According to a newly released report from Redfin, the typical U.S. home sold for about $40,000 less in the weeks leading up to Dec. 18 than it did during the peak in June, where the average was $391,000.
It's also worth noting that average mortgage rates also dropped during that time, reducing the typical homebuyer's monthly housing payment by $300. Also influencing this decrease are homes sitting on the market for about 39 days before going under contract --the most prolonged period since August 2020.
However, mortgage purchase applications increased substantially month over month, up 4.6 percent by the most recent Redfin numbers. Even their own Homebuyer Demand Index, which follows requests for Redfin's home tours and other homebuying services, shows an increase of 6.5 percent.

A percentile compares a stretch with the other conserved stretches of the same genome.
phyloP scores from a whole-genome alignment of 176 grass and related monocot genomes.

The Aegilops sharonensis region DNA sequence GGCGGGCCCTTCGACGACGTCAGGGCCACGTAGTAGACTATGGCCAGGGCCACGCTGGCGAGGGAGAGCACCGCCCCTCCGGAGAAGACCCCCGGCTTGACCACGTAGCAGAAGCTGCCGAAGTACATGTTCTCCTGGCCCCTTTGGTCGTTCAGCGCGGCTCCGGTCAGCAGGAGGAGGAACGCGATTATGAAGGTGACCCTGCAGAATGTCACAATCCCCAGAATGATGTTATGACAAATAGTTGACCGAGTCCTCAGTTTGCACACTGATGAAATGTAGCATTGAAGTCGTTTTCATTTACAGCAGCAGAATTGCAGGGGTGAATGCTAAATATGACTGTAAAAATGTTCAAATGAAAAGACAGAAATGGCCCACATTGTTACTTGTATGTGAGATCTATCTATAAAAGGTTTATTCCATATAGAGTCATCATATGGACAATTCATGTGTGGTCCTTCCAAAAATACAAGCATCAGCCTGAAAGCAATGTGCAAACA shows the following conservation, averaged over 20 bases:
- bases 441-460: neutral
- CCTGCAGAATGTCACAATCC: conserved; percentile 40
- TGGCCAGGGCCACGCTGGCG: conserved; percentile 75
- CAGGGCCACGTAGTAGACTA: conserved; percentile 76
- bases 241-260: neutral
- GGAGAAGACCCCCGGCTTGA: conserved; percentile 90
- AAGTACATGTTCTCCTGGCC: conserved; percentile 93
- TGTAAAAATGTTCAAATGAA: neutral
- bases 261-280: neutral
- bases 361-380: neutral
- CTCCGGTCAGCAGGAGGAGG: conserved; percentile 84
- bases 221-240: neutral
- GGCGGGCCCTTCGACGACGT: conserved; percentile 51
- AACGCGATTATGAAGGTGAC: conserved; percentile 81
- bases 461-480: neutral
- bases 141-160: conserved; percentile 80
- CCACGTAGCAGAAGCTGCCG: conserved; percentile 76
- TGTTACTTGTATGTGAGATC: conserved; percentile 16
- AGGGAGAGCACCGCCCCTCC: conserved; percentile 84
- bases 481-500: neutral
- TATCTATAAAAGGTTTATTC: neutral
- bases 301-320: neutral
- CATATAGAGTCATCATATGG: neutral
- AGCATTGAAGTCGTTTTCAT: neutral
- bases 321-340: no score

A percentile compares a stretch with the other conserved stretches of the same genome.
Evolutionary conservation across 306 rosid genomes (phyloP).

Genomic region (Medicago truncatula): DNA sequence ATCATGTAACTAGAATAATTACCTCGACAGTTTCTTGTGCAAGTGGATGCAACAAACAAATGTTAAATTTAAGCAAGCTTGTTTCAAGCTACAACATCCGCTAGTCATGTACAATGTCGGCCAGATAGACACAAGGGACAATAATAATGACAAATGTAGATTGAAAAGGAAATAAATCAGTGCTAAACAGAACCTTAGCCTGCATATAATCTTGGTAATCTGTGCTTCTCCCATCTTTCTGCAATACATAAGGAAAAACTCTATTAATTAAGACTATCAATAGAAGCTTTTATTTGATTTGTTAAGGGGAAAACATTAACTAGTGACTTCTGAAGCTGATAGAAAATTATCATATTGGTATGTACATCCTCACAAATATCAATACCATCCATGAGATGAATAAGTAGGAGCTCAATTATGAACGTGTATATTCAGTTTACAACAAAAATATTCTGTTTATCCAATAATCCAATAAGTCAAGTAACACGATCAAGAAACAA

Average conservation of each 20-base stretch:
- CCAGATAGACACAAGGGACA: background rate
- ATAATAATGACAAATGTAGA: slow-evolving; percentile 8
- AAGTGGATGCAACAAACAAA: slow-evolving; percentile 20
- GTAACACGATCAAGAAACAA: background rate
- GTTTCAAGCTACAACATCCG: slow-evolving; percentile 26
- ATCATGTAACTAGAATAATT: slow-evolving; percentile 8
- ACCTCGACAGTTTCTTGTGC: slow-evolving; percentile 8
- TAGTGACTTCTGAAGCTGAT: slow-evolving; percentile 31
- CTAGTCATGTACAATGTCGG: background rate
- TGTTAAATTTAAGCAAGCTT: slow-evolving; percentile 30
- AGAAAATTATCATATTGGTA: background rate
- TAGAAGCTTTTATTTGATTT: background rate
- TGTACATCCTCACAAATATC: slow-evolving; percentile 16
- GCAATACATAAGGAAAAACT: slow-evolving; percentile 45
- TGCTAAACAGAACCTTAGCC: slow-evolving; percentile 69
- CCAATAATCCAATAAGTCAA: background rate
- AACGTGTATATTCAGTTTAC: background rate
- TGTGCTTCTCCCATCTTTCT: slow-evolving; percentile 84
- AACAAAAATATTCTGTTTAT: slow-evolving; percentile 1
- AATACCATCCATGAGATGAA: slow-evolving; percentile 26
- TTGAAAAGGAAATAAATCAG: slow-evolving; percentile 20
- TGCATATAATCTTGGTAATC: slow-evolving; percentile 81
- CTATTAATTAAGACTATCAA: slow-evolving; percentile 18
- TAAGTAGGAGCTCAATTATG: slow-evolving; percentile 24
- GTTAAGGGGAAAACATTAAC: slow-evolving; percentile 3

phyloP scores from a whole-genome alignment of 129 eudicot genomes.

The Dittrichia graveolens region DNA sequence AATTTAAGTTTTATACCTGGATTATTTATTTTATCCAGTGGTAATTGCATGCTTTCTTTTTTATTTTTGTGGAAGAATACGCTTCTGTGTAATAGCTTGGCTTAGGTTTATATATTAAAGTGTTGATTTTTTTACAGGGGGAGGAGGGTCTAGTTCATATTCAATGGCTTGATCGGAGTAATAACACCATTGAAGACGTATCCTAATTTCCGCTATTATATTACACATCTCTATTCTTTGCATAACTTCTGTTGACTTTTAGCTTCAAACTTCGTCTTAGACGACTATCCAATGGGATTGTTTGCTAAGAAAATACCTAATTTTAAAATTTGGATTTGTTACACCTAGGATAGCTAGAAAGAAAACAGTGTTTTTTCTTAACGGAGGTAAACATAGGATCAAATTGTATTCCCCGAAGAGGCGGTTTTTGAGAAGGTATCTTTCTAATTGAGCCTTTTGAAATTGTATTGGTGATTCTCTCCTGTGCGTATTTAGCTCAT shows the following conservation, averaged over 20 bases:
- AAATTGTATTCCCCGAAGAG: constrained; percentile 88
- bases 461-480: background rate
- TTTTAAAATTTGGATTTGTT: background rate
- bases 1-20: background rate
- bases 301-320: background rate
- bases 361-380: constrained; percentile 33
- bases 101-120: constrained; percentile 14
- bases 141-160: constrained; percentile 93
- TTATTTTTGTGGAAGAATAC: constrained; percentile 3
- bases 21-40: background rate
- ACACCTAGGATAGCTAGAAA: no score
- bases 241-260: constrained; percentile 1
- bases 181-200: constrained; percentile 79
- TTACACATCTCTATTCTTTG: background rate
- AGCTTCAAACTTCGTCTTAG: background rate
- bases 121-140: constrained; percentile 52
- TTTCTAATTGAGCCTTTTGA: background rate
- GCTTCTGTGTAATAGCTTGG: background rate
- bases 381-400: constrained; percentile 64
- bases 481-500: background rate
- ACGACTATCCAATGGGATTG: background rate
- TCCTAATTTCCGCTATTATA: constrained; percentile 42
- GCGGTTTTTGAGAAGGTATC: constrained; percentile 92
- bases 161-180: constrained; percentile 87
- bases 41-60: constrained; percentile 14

While the current market isn't nearly as hot as it was when the year started, it's showing signs of getting warmer. Those who were outbid during the buying boom will want to seize the moment and take advantage of sellers who are more willing to negotiate.
It's good to note that, so far, the slight increase in demand hasn't contributed to more pending home sales or new listings, according to Redfin's report. Any noticeable changes will likely appear in mid-January, after the holiday slowdown. New listings will likely need until spring to recover.